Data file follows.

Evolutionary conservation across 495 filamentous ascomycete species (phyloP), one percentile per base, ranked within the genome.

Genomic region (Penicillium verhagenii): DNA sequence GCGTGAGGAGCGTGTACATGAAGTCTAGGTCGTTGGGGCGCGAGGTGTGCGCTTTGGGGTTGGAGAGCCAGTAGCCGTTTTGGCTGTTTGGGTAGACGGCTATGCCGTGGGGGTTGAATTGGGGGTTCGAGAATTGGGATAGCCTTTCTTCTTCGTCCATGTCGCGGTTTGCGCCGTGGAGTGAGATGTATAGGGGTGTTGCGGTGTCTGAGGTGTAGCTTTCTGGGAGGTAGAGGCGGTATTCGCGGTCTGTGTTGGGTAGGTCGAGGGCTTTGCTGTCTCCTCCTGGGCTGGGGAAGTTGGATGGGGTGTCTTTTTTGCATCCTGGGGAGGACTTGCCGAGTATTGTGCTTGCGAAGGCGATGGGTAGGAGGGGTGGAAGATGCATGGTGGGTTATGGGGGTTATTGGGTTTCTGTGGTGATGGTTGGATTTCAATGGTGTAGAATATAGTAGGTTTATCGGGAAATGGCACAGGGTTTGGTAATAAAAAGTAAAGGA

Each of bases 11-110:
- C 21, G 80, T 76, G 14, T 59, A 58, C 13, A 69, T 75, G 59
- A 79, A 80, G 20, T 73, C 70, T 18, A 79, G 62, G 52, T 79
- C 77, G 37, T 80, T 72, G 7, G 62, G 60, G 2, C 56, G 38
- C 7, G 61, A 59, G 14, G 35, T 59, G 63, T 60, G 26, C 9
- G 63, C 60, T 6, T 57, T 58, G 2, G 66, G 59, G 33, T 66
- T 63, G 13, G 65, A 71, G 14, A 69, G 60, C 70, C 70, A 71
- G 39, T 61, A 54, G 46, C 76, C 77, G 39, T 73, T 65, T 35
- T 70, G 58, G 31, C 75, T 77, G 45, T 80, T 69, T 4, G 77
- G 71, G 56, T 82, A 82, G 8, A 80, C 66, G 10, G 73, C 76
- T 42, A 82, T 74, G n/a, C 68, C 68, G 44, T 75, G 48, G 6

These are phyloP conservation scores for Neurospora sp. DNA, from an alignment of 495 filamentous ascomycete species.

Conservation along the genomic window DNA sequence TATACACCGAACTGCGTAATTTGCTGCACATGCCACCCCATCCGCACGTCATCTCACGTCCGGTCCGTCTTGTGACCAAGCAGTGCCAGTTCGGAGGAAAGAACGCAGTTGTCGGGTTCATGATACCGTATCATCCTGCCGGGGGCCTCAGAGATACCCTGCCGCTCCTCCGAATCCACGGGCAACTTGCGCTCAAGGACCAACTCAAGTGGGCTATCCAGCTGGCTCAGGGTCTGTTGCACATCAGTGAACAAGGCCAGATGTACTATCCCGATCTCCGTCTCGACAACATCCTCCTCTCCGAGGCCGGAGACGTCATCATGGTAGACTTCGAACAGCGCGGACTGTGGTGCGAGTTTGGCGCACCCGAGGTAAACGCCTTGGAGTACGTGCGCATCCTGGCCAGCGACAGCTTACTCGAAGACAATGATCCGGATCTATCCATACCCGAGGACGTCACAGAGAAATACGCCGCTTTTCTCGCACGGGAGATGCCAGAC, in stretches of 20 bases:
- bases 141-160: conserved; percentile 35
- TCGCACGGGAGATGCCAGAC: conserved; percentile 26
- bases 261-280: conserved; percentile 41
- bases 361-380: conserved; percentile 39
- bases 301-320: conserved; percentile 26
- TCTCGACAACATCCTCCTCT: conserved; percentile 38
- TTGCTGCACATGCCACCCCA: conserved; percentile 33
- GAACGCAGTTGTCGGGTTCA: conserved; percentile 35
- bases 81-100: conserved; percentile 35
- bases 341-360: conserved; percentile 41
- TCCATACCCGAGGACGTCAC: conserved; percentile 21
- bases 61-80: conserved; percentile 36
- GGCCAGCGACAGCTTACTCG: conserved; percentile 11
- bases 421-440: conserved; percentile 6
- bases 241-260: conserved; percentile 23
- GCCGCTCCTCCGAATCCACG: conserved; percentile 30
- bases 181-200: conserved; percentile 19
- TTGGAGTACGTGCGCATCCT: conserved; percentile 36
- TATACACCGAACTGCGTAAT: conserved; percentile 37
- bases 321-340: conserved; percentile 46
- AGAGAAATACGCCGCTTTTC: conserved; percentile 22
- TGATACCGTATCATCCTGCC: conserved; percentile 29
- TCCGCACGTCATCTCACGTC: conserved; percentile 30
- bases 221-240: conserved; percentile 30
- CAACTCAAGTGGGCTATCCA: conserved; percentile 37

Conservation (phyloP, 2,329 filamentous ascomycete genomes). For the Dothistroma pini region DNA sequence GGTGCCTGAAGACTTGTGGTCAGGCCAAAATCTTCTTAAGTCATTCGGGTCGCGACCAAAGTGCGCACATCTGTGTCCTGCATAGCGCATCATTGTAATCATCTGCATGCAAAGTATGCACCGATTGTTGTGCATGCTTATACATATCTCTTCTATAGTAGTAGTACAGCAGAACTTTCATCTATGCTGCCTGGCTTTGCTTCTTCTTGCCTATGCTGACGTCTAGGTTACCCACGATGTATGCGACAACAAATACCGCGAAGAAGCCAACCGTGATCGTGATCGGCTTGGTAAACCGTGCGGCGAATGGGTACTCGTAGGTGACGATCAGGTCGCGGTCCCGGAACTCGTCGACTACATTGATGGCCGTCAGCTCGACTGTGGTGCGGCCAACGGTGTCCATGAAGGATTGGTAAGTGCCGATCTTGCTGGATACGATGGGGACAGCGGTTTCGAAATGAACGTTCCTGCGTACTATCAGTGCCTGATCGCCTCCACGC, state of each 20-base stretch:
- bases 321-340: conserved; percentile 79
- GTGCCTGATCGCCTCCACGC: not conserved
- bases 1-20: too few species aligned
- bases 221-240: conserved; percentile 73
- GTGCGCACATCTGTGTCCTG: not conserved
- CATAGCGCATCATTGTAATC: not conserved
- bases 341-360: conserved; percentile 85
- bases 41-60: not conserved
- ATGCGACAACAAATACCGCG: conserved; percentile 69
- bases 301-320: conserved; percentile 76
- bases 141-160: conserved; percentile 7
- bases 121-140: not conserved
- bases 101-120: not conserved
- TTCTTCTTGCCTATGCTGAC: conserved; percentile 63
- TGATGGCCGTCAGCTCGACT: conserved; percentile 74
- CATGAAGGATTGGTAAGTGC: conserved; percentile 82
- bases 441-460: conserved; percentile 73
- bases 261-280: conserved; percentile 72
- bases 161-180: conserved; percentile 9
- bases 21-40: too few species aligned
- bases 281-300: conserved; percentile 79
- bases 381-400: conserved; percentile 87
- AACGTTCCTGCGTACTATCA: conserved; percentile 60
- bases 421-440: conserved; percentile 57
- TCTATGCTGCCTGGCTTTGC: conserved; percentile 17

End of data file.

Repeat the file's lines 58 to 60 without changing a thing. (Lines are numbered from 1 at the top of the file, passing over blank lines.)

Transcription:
- bases 441-460: conserved; percentile 73
- bases 261-280: conserved; percentile 72
- bases 161-180: conserved; percentile 9